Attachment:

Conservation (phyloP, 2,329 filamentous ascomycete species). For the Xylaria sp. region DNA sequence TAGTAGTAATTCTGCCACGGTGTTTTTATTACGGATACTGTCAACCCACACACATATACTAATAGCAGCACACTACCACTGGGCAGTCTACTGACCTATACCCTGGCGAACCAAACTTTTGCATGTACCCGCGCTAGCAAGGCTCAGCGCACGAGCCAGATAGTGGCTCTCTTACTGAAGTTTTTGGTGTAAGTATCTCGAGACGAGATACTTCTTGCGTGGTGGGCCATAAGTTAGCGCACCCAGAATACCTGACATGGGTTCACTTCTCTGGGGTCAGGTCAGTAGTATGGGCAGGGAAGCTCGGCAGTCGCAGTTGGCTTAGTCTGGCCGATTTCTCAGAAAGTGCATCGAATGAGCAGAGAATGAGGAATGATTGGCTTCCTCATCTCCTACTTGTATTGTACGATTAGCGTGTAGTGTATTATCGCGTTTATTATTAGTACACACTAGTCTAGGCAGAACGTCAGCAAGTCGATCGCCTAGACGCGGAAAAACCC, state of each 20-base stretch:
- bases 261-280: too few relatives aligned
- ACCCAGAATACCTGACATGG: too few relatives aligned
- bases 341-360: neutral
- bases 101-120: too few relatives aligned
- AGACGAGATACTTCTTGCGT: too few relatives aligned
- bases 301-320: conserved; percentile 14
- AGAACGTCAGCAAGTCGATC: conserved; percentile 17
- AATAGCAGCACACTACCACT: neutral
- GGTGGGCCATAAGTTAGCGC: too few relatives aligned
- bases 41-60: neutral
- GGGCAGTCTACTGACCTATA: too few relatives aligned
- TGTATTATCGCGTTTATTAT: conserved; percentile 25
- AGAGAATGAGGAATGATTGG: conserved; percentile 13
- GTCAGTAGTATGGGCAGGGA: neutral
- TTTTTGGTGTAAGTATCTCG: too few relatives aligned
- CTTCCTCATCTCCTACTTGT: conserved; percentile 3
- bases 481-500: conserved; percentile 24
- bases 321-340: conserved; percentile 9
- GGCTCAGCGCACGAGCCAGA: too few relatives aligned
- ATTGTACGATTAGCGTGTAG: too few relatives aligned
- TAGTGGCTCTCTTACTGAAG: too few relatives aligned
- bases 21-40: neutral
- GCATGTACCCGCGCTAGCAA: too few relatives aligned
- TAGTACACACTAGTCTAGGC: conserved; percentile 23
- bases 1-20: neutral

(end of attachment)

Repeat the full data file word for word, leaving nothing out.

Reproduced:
Conservation (phyloP, 2,329 filamentous ascomycete species). For the Xylaria sp. region DNA sequence TAGTAGTAATTCTGCCACGGTGTTTTTATTACGGATACTGTCAACCCACACACATATACTAATAGCAGCACACTACCACTGGGCAGTCTACTGACCTATACCCTGGCGAACCAAACTTTTGCATGTACCCGCGCTAGCAAGGCTCAGCGCACGAGCCAGATAGTGGCTCTCTTACTGAAGTTTTTGGTGTAAGTATCTCGAGACGAGATACTTCTTGCGTGGTGGGCCATAAGTTAGCGCACCCAGAATACCTGACATGGGTTCACTTCTCTGGGGTCAGGTCAGTAGTATGGGCAGGGAAGCTCGGCAGTCGCAGTTGGCTTAGTCTGGCCGATTTCTCAGAAAGTGCATCGAATGAGCAGAGAATGAGGAATGATTGGCTTCCTCATCTCCTACTTGTATTGTACGATTAGCGTGTAGTGTATTATCGCGTTTATTATTAGTACACACTAGTCTAGGCAGAACGTCAGCAAGTCGATCGCCTAGACGCGGAAAAACCC, state of each 20-base stretch:
- bases 261-280: too few relatives aligned
- ACCCAGAATACCTGACATGG: too few relatives aligned
- bases 341-360: neutral
- bases 101-120: too few relatives aligned
- AGACGAGATACTTCTTGCGT: too few relatives aligned
- bases 301-320: conserved; percentile 14
- AGAACGTCAGCAAGTCGATC: conserved; percentile 17
- AATAGCAGCACACTACCACT: neutral
- GGTGGGCCATAAGTTAGCGC: too few relatives aligned
- bases 41-60: neutral
- GGGCAGTCTACTGACCTATA: too few relatives aligned
- TGTATTATCGCGTTTATTAT: conserved; percentile 25
- AGAGAATGAGGAATGATTGG: conserved; percentile 13
- GTCAGTAGTATGGGCAGGGA: neutral
- TTTTTGGTGTAAGTATCTCG: too few relatives aligned
- CTTCCTCATCTCCTACTTGT: conserved; percentile 3
- bases 481-500: conserved; percentile 24
- bases 321-340: conserved; percentile 9
- GGCTCAGCGCACGAGCCAGA: too few relatives aligned
- ATTGTACGATTAGCGTGTAG: too few relatives aligned
- TAGTGGCTCTCTTACTGAAG: too few relatives aligned
- bases 21-40: neutral
- GCATGTACCCGCGCTAGCAA: too few relatives aligned
- TAGTACACACTAGTCTAGGC: conserved; percentile 23
- bases 1-20: neutral